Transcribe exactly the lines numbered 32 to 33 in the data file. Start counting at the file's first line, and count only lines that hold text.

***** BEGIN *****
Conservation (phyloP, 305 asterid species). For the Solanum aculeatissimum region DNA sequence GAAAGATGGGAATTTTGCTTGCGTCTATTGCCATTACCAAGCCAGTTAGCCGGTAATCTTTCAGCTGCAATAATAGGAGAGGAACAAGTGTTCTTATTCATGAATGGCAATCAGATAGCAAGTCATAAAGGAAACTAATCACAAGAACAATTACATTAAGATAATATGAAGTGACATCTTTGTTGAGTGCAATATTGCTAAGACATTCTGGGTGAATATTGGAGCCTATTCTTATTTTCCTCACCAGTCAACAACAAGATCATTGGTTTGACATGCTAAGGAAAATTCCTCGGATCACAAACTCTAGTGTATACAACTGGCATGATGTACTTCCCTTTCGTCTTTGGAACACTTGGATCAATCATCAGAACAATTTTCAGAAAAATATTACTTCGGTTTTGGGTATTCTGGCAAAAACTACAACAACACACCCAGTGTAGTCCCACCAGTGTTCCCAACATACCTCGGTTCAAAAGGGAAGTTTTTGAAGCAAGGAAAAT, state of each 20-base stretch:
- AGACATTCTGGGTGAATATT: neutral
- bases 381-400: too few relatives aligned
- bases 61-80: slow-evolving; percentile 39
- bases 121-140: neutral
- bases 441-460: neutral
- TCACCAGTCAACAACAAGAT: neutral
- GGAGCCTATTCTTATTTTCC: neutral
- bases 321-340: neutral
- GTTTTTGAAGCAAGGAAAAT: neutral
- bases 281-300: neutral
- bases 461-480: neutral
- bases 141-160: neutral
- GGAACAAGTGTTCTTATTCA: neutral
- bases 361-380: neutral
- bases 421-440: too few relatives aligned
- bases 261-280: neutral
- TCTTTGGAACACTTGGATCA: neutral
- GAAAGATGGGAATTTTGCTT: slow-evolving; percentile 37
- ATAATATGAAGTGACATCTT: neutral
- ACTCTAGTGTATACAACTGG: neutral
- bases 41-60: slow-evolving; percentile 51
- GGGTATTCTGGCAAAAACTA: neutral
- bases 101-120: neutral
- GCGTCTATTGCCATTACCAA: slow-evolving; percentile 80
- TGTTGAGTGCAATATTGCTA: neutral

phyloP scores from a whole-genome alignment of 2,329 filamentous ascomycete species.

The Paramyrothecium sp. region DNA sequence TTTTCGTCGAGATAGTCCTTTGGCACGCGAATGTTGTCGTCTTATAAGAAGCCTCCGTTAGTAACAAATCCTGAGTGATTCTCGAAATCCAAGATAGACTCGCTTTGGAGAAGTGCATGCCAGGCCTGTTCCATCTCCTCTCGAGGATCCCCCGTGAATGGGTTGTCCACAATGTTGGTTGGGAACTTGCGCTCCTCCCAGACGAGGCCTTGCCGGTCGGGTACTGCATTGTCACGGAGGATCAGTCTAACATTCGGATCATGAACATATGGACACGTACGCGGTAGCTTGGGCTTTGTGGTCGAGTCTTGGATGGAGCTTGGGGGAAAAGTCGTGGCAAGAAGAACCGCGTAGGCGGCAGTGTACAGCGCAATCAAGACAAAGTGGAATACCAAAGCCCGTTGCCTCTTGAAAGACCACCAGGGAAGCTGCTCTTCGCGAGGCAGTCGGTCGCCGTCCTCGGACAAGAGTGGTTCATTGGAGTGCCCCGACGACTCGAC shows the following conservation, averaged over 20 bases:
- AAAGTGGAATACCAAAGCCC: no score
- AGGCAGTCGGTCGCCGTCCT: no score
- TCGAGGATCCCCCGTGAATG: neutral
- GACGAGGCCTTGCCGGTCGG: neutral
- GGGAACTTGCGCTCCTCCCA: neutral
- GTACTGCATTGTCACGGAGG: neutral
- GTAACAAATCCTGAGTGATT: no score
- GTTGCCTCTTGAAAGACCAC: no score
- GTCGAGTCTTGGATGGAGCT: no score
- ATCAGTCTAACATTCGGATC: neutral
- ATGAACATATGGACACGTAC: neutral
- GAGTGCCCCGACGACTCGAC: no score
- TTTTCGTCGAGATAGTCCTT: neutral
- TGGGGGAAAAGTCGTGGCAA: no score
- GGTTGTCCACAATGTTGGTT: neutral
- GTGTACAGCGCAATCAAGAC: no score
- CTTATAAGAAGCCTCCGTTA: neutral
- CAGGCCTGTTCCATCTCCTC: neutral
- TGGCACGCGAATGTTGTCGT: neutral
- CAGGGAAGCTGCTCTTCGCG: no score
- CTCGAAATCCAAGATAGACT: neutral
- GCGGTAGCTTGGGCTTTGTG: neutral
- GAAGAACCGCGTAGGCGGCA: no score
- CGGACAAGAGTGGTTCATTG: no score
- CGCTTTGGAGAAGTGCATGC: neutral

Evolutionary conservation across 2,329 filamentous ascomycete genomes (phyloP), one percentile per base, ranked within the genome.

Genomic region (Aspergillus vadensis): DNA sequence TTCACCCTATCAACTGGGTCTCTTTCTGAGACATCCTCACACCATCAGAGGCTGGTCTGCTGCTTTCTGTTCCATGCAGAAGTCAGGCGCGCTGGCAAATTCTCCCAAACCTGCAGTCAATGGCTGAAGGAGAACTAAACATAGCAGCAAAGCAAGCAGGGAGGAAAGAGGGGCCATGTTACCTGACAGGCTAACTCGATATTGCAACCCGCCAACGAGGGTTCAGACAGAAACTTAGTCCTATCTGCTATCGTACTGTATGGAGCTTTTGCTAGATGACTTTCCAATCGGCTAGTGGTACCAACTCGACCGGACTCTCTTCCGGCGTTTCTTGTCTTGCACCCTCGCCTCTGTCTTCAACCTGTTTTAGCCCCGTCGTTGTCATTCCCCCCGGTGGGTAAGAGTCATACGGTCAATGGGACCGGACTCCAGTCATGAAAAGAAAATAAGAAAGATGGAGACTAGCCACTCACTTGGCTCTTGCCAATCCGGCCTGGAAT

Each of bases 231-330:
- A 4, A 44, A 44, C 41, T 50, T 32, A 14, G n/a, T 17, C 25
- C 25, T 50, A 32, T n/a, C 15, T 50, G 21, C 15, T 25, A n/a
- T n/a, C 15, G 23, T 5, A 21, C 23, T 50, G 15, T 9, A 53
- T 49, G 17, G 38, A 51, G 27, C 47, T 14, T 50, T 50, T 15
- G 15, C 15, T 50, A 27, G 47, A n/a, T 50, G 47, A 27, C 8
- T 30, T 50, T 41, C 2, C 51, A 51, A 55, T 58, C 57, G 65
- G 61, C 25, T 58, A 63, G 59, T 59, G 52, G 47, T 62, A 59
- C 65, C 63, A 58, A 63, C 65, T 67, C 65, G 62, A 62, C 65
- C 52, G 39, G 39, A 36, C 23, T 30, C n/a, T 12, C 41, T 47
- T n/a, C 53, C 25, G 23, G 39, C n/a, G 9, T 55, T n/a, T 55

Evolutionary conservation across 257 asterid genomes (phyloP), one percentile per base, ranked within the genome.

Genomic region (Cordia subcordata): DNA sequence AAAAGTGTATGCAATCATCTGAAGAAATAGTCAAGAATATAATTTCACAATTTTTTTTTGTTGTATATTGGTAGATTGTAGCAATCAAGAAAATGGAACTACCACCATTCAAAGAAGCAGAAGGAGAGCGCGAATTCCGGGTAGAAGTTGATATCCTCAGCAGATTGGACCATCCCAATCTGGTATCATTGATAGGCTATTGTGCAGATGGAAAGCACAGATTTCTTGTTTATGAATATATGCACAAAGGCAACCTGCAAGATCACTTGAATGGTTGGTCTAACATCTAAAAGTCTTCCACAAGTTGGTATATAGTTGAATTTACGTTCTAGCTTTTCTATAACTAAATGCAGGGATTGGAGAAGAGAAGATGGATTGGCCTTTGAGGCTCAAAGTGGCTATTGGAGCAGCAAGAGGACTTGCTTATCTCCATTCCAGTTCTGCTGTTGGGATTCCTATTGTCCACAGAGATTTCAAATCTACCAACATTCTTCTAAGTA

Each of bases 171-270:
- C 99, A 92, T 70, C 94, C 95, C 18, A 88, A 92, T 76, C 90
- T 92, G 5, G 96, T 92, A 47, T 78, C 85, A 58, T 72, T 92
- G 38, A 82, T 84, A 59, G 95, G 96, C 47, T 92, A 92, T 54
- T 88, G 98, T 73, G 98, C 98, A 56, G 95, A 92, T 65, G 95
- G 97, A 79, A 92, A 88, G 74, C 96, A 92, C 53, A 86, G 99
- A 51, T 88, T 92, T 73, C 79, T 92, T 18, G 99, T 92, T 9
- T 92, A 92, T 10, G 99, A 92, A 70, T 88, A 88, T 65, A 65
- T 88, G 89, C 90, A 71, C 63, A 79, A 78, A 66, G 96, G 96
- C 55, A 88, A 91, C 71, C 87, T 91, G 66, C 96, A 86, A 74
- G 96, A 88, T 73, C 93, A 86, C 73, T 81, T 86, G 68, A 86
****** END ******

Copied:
- GACGAGGCCTTGCCGGTCGG: neutral
- GGGAACTTGCGCTCCTCCCA: neutral